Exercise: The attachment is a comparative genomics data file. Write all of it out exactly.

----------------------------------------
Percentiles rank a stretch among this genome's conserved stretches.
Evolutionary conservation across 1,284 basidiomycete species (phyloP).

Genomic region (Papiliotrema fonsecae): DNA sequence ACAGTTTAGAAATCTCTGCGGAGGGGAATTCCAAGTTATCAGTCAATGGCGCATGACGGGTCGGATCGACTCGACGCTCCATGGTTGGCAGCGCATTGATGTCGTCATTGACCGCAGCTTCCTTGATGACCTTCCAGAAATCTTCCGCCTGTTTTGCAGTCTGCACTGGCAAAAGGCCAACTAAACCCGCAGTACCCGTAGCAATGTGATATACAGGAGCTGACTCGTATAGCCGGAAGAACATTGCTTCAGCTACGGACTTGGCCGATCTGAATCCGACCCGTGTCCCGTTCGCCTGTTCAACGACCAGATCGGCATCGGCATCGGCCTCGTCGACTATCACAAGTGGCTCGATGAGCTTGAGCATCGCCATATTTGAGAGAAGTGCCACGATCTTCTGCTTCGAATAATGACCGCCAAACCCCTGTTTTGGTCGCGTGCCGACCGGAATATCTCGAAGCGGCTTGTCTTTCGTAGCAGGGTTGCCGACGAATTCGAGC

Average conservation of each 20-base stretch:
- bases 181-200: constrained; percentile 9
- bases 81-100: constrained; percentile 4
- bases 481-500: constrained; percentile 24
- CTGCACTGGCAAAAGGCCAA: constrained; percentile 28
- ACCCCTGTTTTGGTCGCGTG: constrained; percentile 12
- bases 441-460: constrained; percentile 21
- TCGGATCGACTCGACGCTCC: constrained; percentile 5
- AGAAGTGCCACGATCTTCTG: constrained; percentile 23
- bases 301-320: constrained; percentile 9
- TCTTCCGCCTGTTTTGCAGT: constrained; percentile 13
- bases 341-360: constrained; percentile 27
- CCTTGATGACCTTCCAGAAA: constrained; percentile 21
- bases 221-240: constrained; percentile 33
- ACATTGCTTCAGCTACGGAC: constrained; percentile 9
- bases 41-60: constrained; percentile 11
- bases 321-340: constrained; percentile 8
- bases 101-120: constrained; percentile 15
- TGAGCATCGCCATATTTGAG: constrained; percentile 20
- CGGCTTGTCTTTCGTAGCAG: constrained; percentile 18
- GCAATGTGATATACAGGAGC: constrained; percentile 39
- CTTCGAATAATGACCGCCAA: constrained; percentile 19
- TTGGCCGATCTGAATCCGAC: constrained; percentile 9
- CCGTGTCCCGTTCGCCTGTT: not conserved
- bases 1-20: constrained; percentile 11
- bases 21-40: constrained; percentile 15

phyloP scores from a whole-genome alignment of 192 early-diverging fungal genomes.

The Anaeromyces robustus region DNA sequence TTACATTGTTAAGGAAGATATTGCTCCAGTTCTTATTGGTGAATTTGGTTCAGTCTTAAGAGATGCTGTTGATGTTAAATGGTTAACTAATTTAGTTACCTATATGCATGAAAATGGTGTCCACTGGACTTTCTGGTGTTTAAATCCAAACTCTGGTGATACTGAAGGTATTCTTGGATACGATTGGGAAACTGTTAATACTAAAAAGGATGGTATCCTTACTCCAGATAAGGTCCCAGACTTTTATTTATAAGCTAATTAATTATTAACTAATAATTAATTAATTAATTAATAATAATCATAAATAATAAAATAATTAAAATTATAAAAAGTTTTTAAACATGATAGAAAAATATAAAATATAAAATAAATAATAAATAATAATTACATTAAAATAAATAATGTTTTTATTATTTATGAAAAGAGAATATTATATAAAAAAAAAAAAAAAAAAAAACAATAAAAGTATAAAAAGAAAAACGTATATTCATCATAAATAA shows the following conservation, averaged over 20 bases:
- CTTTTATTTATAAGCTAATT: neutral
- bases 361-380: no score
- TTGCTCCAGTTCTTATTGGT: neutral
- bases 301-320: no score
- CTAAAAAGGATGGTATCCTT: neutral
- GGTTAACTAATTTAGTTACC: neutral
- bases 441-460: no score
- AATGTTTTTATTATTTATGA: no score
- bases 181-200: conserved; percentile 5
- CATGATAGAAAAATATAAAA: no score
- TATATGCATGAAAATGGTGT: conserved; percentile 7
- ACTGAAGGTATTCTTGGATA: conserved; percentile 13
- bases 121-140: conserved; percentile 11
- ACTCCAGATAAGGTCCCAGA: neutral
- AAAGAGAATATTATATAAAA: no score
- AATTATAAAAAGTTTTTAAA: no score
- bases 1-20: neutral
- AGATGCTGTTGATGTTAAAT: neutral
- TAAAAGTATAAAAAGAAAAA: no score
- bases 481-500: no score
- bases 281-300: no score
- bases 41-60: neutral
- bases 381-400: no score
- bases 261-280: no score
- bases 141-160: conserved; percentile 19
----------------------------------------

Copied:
Percentiles rank a stretch among this genome's conserved stretches.
Evolutionary conservation across 1,284 basidiomycete species (phyloP).

Genomic region (Papiliotrema fonsecae): DNA sequence ACAGTTTAGAAATCTCTGCGGAGGGGAATTCCAAGTTATCAGTCAATGGCGCATGACGGGTCGGATCGACTCGACGCTCCATGGTTGGCAGCGCATTGATGTCGTCATTGACCGCAGCTTCCTTGATGACCTTCCAGAAATCTTCCGCCTGTTTTGCAGTCTGCACTGGCAAAAGGCCAACTAAACCCGCAGTACCCGTAGCAATGTGATATACAGGAGCTGACTCGTATAGCCGGAAGAACATTGCTTCAGCTACGGACTTGGCCGATCTGAATCCGACCCGTGTCCCGTTCGCCTGTTCAACGACCAGATCGGCATCGGCATCGGCCTCGTCGACTATCACAAGTGGCTCGATGAGCTTGAGCATCGCCATATTTGAGAGAAGTGCCACGATCTTCTGCTTCGAATAATGACCGCCAAACCCCTGTTTTGGTCGCGTGCCGACCGGAATATCTCGAAGCGGCTTGTCTTTCGTAGCAGGGTTGCCGACGAATTCGAGC

Average conservation of each 20-base stretch:
- bases 181-200: constrained; percentile 9
- bases 81-100: constrained; percentile 4
- bases 481-500: constrained; percentile 24
- CTGCACTGGCAAAAGGCCAA: constrained; percentile 28
- ACCCCTGTTTTGGTCGCGTG: constrained; percentile 12
- bases 441-460: constrained; percentile 21
- TCGGATCGACTCGACGCTCC: constrained; percentile 5
- AGAAGTGCCACGATCTTCTG: constrained; percentile 23
- bases 301-320: constrained; percentile 9
- TCTTCCGCCTGTTTTGCAGT: constrained; percentile 13
- bases 341-360: constrained; percentile 27
- CCTTGATGACCTTCCAGAAA: constrained; percentile 21
- bases 221-240: constrained; percentile 33
- ACATTGCTTCAGCTACGGAC: constrained; percentile 9
- bases 41-60: constrained; percentile 11
- bases 321-340: constrained; percentile 8
- bases 101-120: constrained; percentile 15
- TGAGCATCGCCATATTTGAG: constrained; percentile 20
- CGGCTTGTCTTTCGTAGCAG: constrained; percentile 18
- GCAATGTGATATACAGGAGC: constrained; percentile 39
- CTTCGAATAATGACCGCCAA: constrained; percentile 19
- TTGGCCGATCTGAATCCGAC: constrained; percentile 9
- CCGTGTCCCGTTCGCCTGTT: not conserved
- bases 1-20: constrained; percentile 11
- bases 21-40: constrained; percentile 15

phyloP scores from a whole-genome alignment of 192 early-diverging fungal genomes.

The Anaeromyces robustus region DNA sequence TTACATTGTTAAGGAAGATATTGCTCCAGTTCTTATTGGTGAATTTGGTTCAGTCTTAAGAGATGCTGTTGATGTTAAATGGTTAACTAATTTAGTTACCTATATGCATGAAAATGGTGTCCACTGGACTTTCTGGTGTTTAAATCCAAACTCTGGTGATACTGAAGGTATTCTTGGATACGATTGGGAAACTGTTAATACTAAAAAGGATGGTATCCTTACTCCAGATAAGGTCCCAGACTTTTATTTATAAGCTAATTAATTATTAACTAATAATTAATTAATTAATTAATAATAATCATAAATAATAAAATAATTAAAATTATAAAAAGTTTTTAAACATGATAGAAAAATATAAAATATAAAATAAATAATAAATAATAATTACATTAAAATAAATAATGTTTTTATTATTTATGAAAAGAGAATATTATATAAAAAAAAAAAAAAAAAAAAACAATAAAAGTATAAAAAGAAAAACGTATATTCATCATAAATAA shows the following conservation, averaged over 20 bases:
- CTTTTATTTATAAGCTAATT: neutral
- bases 361-380: no score
- TTGCTCCAGTTCTTATTGGT: neutral
- bases 301-320: no score
- CTAAAAAGGATGGTATCCTT: neutral
- GGTTAACTAATTTAGTTACC: neutral
- bases 441-460: no score
- AATGTTTTTATTATTTATGA: no score
- bases 181-200: conserved; percentile 5
- CATGATAGAAAAATATAAAA: no score
- TATATGCATGAAAATGGTGT: conserved; percentile 7
- ACTGAAGGTATTCTTGGATA: conserved; percentile 13
- bases 121-140: conserved; percentile 11
- ACTCCAGATAAGGTCCCAGA: neutral
- AAAGAGAATATTATATAAAA: no score
- AATTATAAAAAGTTTTTAAA: no score
- bases 1-20: neutral
- AGATGCTGTTGATGTTAAAT: neutral
- TAAAAGTATAAAAAGAAAAA: no score
- bases 481-500: no score
- bases 281-300: no score
- bases 41-60: neutral
- bases 381-400: no score
- bases 261-280: no score
- bases 141-160: conserved; percentile 19